Before you even get a chance to take a bite, the aroma of a salty effervescence hits your nostrils. You're instantly transported to the Maine coast, ready to dig into a generous helping. The first taste comes, and the familiar briny sweetness of lobster resonates inside of your mouth.
It's only when you come back to reality and see what's in front of you that you realize you're not eating freshly cooked lobster. You instead just bit into a lobster mushroom, an equally pricey fungus that gives you the same aromatic experience that the beloved crustacean does.
Photo: Constantine Spyrou
Native to the forests of North America (particularly the Pacific Northwest), the lobster mushroom is actually unique in that it's not entirely a mushroom. It comes about as the result of a parasitic fungus that attacks certain mushroom species, contorting their shapes and giving them a reddish-pink hue, similar to that of a cooked crustacean.
The parasite also changes the flavor and aroma of the mushroom, becoming similar to that of seafood. As such, it can be used as a natural substitute for lobster or shrimp in several dishes. You may find it, for example, serving as the "shrimp cocktail" in an epic plant-based seafood tower in Hollywood, or used to add a punch of briny flavor to a wild mushroom ragu.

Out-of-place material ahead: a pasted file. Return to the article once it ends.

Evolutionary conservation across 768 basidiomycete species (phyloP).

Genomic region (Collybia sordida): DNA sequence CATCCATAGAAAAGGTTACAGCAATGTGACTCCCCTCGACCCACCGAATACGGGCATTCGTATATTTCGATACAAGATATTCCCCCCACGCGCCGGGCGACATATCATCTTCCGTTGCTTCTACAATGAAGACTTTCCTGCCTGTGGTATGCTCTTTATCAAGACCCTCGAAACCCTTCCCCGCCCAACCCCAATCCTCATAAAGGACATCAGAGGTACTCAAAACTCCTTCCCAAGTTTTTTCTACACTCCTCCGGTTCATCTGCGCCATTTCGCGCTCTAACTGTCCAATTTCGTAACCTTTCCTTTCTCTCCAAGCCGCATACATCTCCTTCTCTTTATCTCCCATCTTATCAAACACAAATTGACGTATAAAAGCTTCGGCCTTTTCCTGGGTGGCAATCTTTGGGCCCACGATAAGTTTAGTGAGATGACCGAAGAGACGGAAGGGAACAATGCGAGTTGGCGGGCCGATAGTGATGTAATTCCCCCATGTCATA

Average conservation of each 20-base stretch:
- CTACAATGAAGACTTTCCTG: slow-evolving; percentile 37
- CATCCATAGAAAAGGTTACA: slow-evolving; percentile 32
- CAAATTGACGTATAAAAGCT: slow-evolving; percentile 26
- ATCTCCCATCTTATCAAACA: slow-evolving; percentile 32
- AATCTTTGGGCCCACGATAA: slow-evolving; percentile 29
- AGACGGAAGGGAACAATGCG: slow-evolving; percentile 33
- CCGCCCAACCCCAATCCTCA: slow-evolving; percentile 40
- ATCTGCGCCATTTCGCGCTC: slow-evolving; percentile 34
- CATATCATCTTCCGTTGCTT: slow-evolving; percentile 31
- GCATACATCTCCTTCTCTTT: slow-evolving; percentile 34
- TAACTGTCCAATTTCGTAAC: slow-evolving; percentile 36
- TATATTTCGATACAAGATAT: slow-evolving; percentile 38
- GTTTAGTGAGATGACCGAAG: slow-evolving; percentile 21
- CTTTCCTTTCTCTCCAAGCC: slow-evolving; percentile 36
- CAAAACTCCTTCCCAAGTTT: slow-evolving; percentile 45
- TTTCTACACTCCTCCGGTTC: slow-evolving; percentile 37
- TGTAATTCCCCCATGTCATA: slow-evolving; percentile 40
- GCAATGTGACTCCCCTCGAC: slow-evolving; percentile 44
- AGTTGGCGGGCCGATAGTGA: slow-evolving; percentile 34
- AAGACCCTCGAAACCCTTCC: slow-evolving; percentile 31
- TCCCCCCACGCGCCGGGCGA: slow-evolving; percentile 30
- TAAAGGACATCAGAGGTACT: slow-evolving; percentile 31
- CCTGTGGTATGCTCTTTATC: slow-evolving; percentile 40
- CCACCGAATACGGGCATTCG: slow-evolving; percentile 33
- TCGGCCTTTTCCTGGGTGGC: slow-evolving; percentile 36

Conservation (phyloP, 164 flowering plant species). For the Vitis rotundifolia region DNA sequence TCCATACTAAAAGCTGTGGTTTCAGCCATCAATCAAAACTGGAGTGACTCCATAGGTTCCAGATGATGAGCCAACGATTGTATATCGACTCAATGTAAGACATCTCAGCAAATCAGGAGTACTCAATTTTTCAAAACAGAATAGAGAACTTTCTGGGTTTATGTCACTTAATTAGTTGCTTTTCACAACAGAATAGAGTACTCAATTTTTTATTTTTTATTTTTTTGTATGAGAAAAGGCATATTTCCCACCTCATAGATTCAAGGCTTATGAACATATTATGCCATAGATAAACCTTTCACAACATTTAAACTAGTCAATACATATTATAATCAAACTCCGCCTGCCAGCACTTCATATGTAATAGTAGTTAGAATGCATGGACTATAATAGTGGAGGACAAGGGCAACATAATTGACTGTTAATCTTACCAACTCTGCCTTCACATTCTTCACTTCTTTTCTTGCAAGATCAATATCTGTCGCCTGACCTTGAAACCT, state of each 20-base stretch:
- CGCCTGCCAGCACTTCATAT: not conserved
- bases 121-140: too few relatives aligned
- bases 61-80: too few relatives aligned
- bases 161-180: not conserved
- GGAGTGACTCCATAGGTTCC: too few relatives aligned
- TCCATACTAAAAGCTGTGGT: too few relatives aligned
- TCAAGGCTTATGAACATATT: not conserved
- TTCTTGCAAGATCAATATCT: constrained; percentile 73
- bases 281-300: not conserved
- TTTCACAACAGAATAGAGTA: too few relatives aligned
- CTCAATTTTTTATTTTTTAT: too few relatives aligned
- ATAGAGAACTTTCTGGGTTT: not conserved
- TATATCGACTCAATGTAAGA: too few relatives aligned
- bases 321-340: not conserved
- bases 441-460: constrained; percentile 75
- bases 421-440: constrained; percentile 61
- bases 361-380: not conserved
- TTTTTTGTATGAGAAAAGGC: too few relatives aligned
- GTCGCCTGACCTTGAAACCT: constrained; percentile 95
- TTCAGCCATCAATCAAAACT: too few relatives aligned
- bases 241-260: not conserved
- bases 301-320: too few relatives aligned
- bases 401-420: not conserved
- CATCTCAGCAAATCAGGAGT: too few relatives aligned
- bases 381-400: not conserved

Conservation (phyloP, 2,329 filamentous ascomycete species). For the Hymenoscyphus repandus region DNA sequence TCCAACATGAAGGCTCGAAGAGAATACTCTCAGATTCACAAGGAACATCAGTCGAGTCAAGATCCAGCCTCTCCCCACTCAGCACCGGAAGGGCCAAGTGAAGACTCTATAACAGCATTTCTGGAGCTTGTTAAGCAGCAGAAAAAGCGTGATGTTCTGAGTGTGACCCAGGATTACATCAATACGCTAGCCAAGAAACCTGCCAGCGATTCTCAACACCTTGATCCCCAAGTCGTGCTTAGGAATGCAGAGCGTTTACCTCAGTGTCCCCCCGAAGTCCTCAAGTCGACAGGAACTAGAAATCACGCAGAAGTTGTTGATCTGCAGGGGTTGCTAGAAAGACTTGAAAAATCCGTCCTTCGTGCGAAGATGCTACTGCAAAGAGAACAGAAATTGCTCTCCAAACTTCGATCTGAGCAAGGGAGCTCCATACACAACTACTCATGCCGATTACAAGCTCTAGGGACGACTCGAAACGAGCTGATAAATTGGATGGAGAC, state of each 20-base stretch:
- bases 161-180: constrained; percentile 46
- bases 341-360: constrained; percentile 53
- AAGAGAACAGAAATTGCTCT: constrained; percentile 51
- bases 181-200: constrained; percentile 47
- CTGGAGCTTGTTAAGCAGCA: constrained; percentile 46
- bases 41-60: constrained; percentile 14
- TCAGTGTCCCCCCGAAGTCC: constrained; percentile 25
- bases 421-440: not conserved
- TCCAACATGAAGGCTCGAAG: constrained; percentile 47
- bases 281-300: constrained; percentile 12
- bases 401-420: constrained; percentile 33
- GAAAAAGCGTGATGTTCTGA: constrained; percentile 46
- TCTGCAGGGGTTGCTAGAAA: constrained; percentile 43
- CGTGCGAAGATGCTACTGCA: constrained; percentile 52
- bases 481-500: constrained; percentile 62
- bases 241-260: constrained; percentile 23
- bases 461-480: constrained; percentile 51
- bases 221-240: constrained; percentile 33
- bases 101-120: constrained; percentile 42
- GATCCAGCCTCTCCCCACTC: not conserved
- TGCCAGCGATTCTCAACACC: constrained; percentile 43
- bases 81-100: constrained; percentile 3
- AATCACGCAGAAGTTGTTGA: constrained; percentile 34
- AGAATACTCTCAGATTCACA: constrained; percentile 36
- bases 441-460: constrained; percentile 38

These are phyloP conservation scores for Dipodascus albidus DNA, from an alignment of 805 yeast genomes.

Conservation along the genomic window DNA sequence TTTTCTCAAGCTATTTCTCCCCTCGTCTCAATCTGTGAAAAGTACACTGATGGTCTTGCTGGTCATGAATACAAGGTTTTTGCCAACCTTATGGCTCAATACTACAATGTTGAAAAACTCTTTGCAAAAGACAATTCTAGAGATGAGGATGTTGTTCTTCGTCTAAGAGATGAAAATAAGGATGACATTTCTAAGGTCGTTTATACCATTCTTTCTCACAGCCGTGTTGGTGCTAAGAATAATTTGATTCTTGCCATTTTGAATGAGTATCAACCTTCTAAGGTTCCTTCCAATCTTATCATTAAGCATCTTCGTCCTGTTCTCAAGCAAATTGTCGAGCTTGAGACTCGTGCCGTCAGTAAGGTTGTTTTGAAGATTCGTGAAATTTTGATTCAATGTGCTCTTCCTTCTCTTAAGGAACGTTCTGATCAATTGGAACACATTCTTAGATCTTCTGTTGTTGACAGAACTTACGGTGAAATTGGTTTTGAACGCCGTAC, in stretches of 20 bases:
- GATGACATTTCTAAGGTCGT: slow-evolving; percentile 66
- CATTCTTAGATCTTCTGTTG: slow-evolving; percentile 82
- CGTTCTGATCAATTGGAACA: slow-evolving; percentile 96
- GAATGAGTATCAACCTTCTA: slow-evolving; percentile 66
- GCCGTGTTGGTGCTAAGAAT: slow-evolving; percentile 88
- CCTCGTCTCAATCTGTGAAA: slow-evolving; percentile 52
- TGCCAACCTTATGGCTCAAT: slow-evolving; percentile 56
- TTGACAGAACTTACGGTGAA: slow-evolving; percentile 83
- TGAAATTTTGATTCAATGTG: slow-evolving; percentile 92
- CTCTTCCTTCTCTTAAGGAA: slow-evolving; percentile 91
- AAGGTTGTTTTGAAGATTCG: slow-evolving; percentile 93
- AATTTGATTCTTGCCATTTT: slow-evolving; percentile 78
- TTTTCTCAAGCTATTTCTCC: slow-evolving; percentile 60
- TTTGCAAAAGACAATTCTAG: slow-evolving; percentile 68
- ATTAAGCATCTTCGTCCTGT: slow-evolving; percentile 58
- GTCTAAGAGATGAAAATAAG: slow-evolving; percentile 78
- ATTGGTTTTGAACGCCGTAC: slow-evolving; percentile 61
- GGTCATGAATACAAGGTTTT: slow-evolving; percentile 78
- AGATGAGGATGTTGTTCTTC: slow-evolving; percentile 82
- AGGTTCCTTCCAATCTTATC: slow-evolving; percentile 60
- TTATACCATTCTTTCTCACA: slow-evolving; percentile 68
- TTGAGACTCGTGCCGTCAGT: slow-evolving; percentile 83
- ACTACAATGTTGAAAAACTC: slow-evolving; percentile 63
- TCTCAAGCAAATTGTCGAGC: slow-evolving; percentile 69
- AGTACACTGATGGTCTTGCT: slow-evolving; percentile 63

In a world where food scientists are using technology to make plants taste like meat, it's interesting to find the rare times that nature itself had something that does just that all along. The lobster mushroom is a perfect example of that.
For those interested in getting these yourselves, they do require foraging (or purchasing from a forager that specializes in gathering them). They are hyper seasonal, and can go for as much as regular lobster by the pound.